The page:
John Locke’s Philosophy Helped Make Us Who We Are Today

John Locke (1632-1704) was an English philosopher and physician, widely regarded as one of the most influential of Enlightenment thinkers and commonly known as the father of 18th Century Liberalism, which has become more like modern libertarianism.

“John Locke’s greatness as a philosopher is based on his theories on childhood, his work on religious toleration and his concept of the rights of citizens. He helped to make us who we are.”

This second video focuses on three key areas which he thought and wrote about, namely epistemology (theories of knowledge), political philosophy and religious toleration. This talk places Locke firmly within the period of the Enlightenment, and shows how he influenced other philosophers such as Kant, Hume and Rousseau, as well as documents like the US Declaration of Independence and the US Constitution.

John Locke Icivics handout text:

A Man with Many Hats
John Locke was born in England in 1632. Locke considered becoming a
minister, started his career as a doctor, but ended up as a philosopher
and political scientist. He had many interests and produced a number of
writings that influenced future leaders. One of those leaders was
Thomas Jefferson, who helped America gain independence from Britain
nearly 150 years after Locke was born. Jefferson studied Locke’s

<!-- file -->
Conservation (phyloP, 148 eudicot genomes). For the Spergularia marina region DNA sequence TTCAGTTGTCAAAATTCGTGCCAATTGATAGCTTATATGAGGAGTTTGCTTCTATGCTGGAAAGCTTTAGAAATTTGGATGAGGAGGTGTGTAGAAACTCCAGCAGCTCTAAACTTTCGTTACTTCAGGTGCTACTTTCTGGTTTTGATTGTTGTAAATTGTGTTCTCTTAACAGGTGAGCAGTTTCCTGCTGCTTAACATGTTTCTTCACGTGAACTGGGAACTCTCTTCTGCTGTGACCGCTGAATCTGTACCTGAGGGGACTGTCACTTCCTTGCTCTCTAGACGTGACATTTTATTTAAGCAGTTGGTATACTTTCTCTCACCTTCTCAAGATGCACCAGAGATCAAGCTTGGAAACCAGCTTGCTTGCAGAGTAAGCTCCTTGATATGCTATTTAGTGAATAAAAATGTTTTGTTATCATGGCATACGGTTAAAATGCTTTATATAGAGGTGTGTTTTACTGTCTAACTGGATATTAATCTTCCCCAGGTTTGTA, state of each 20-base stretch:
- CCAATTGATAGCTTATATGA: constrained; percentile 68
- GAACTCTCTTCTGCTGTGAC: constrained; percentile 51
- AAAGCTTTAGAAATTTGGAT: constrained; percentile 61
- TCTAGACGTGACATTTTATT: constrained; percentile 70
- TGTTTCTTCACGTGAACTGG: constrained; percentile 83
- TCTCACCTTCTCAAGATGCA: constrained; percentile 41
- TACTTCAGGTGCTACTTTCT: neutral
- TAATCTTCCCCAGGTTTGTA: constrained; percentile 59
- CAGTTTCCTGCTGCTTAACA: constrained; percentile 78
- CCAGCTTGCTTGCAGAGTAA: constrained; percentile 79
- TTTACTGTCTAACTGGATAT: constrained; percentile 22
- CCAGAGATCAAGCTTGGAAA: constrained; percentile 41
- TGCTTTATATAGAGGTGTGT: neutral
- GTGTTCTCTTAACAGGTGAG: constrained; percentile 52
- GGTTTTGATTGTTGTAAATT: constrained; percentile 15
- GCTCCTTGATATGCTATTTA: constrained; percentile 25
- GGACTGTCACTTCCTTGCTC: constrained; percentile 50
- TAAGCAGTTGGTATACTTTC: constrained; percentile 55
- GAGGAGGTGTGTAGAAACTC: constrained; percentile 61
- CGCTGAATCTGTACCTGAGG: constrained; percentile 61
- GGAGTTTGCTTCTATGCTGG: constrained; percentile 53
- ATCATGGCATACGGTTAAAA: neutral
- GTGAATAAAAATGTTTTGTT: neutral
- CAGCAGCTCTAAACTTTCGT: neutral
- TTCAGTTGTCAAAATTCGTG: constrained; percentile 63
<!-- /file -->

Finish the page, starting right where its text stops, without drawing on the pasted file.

writings, and Locke’s ideas show up in our own Constitution.

Natural Rights

Locke imagined a set of natural rights that human beings share.
These are the right to life, liberty, and property. Life refers to the fact
that people want to live and will fight to survive. Liberty means that
people want to be as free as possible to make their own decisions.
Property represents the fact that people want to own things that
help them survive, such as land, food, and tools. Locke believed these
rights aren’t given to people—people are born with them.

The Blank Slate
One of Locke’s books, called An Essay Concerning Human
Understanding, took over 18 years to write! In it, he says that
people are born with a mind like a tabula rasa, which means a
blank slate or page. During life, that blank slate gets filled up with
the things a person experiences with the five senses. He said
people learn and develop differently because they are exposed to
different things. The one thing people have in common is that
they are human and share a human nature that is the same for all
people everywhere.
Why do we need a government?
Locke also wondered what life would be like if people didn’t have a
government. In this state of nature there would be no rules, no
one in charge, and no way for people to protect their natural
rights. He believed the purpose of government is to end the state
of nature and give people certain protections. Most importantly,
Locke believed governments should protect people’s natural rights.
Social Contract
Locke believed a government can only be legitimate, or valid, if it is
based on a social contract with citizens. A contract is an agreement
between people in which both sides agree to something in order to
reach a shared goal. A social contract happens between a
government and its people. The people agree to give up some
freedoms if the government agrees to protect everyone’s rights. If
the government fails to deliver, the people revolt—like the colonists
did during the American Revolution.

The handout includes a puzzle and a thought bubble: “What would life be like in a state of nature? What is one thing government can prevent? How?

John Locke Mini-lesson



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